A simple click-to-view-more ad may not be the best way to approach some campaigns, when instead the ad could let the user click to call a business, or even to add an event to their calendar, set an appointment to visit a store, view locations on a map, or to get a push notification reminder of something in the future.

One example of embracing what mobile devices do comes from KING-5 in Seattle, which worked with the area’s top car wash business to trigger a push notification about getting a wash when the forecast called for it to be dry for the next four days.

One key to these approaches is to make sure specific calls to action are outlined for the user. And make sure you can track whether and how users take those actions. Think through the entire campaign from ad view to end of experience.


Chapter 10

How to hire or promote for mobile jobs

News organizations aren’t the only ones trying to adapt to mobile technology. There are many other industries bidding for the limited pool of people with experience and expertise in mobile jobs.

As a result, mid-size or small newsrooms likely won’t win a bidding war for the obvious mobile talent out on the job market. They have to look elsewhere to develop and identify mobile talent.

How do they know what to look for?

In editorial roles, an excitement for technology is key, as is a knack for experimentation. Anyone who is going to excel at mobile journalism, however, has to be able to excel at journalism in general. Anyone working on mobile should have a thorough understanding of the work other editors at the company do (including newsgathering, story production and staffing). An understanding how to use metrics also is important.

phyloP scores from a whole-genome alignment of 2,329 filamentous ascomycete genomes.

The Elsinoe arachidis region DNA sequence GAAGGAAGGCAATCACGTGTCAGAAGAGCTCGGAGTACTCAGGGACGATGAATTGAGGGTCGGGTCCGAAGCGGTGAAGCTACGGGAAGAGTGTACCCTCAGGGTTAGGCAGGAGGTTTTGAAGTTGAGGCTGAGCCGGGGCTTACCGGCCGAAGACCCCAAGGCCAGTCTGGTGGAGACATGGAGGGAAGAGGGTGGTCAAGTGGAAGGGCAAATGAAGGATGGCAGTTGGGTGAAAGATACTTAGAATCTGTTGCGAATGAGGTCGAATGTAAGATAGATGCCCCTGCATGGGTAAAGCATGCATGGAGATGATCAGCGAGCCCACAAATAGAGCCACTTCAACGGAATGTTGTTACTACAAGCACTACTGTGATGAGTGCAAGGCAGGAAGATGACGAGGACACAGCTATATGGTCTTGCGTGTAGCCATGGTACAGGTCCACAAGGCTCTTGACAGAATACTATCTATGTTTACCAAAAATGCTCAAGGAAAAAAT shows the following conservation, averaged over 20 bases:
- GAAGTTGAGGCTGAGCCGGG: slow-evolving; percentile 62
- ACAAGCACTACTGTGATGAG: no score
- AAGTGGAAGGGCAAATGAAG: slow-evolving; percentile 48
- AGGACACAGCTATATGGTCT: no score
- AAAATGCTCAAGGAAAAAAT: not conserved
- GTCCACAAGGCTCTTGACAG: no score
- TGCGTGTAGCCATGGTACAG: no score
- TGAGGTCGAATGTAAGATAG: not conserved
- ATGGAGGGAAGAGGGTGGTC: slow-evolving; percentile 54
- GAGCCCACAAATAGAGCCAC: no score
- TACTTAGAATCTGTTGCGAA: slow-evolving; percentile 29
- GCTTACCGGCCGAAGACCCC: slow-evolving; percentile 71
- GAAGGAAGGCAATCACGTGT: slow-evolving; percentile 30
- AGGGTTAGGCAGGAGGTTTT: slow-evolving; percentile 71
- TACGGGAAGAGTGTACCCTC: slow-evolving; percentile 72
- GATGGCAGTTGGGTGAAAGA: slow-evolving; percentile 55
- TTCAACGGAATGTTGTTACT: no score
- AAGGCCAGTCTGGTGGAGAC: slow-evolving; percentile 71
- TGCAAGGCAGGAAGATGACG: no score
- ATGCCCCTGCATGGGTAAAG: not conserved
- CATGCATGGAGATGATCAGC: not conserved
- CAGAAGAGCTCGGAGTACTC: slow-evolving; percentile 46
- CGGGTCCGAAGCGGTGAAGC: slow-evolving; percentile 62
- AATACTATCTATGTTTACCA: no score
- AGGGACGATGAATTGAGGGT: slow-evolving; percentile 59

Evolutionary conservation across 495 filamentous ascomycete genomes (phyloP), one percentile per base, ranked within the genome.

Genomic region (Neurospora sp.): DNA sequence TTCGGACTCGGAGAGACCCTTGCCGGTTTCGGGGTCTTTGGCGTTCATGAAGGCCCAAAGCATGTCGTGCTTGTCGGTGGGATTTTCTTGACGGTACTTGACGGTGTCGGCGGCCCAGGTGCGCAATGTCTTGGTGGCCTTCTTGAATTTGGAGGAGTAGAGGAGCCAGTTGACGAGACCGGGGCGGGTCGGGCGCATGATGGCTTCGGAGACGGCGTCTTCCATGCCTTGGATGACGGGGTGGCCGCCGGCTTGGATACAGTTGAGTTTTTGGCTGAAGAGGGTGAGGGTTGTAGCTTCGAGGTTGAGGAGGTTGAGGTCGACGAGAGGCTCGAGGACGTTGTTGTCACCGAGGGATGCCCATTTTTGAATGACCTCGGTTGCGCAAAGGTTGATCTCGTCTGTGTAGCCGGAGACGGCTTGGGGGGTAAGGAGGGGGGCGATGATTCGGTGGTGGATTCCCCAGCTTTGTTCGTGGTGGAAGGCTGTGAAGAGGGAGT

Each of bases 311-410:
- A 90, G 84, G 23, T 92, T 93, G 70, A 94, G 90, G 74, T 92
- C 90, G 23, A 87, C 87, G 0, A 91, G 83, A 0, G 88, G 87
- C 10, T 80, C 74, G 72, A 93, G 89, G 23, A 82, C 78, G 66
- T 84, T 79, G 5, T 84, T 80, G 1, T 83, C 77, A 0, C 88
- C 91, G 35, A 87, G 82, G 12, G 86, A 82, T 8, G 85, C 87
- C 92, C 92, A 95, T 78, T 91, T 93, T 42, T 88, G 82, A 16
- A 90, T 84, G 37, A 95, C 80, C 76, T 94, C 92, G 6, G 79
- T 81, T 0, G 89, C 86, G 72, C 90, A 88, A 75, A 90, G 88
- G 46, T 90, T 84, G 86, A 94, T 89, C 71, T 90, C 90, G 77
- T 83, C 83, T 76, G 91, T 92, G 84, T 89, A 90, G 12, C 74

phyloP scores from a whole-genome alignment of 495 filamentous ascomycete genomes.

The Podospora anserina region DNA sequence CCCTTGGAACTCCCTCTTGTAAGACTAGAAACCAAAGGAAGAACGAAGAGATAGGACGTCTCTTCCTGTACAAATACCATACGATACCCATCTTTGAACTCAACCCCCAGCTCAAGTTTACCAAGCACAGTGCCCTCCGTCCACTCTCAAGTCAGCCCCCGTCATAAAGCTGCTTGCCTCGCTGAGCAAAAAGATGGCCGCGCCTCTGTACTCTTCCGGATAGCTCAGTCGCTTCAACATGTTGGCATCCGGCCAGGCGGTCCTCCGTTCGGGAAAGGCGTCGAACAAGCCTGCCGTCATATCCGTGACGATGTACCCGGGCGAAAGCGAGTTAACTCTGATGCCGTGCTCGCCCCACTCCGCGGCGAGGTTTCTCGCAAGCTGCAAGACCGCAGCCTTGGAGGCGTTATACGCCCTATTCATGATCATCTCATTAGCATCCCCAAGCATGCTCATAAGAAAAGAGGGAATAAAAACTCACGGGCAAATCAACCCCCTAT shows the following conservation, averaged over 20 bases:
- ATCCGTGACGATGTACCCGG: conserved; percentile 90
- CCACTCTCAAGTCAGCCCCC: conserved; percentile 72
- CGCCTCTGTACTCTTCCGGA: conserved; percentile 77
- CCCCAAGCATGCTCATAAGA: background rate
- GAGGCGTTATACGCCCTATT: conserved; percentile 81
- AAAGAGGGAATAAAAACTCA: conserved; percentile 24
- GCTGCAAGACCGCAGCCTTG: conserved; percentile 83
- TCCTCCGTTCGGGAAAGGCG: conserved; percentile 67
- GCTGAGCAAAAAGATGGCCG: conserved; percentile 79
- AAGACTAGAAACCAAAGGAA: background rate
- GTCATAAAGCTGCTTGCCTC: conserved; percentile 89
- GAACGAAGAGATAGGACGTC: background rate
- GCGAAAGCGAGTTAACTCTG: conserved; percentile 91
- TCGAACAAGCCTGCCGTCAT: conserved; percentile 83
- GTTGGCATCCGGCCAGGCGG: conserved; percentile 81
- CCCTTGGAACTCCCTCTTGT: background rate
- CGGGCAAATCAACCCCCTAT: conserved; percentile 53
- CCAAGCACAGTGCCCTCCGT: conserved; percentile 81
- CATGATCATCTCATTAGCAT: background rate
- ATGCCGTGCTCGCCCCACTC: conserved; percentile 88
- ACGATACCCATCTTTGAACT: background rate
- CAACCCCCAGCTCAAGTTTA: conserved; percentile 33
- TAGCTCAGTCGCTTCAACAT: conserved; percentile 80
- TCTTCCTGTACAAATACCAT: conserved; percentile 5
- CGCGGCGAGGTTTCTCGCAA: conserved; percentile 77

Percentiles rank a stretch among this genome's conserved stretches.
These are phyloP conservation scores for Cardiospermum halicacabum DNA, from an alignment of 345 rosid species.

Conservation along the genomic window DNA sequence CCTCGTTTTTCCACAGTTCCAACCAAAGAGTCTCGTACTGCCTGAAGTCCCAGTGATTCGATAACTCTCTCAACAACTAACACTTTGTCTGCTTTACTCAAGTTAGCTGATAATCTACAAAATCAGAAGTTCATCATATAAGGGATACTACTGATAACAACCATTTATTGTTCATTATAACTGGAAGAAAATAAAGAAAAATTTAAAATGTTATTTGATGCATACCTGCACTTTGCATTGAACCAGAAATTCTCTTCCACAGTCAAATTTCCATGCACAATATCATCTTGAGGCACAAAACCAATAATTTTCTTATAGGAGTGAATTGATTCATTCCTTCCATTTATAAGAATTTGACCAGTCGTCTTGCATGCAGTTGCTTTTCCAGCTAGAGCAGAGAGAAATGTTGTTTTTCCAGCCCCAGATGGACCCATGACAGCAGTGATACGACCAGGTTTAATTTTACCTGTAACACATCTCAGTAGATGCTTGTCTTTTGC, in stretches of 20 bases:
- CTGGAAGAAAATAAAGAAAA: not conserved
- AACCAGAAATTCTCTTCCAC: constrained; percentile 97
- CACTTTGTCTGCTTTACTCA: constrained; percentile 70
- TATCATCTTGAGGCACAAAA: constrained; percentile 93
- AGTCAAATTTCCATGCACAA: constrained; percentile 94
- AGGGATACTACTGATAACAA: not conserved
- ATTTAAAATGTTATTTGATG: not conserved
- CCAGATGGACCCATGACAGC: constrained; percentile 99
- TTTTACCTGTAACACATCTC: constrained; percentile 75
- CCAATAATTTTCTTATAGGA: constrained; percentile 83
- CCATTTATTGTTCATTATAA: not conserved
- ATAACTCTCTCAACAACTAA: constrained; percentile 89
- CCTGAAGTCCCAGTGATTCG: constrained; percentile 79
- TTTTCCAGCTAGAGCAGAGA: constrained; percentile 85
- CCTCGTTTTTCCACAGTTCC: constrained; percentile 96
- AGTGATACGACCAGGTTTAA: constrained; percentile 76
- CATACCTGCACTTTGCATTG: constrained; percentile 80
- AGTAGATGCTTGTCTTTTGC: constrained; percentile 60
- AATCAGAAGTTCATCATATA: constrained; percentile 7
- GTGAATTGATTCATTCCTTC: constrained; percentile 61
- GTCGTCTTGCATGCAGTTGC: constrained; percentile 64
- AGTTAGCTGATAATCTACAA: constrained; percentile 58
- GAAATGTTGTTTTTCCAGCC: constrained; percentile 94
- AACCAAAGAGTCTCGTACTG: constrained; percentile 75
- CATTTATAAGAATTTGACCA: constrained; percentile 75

Mid-size or small newsrooms likely won’t win a bidding war for the obvious mobile talent out on the job market. They have to look elsewhere to develop and identify mobile talent.

Even at The New York Times, hiring for mobile jobs is not about hiring for mobile-specific experience, Jonathan Ellis (who just left the Times to become managing editor of Mashable) told us. There just aren’t enough of those people out there. Instead, they are hiring good thinkers — people who understand digital, news and products, and can see around corners to what’s coming next.

For business jobs, similar to editorial the business-side mobile staff should be nimble and adaptable, given the fluid nature of the mobile advertising business. They will need to be spotting trends and entering poorly charted territory on a regular basis.

In technology roles, a person with diverse experience and skills is helpful, as they may be asked to do quite different projects at different times. In many cases you may look look outside the news industry to other sectors that build products for users and consumers.

Hire good thinkers — people who understand digital, news and products, and can see around corners to what’s coming next.

Cory Bergman of Breaking News told us he likes to hire technology people from gaming backgrounds because they are great at understanding user interaction and incentives.

After hiring occurs, managers should also have a plan for measurement and improvement. Breaking News sets performance goals for employees after hiring, for example, everyone on the editorial team is required to conduct three “experiments” per quarter, and one has to be good enough to convert into a new product or feature.

* * *

Mobile news consumption continues to grow and change rapidly. These nine ideas captured at our Thought Leader Summit provide a foothold, a sense of what a mobile-optimized news organization should be doing and thinking at this point.

The best practices will continue to evolve. The search for large streams of revenue is still in progress, but seems certain to come as audiences grow. The American Press Institute will continue to follow mobile trends and new ideas closely. Here are some resources for more information: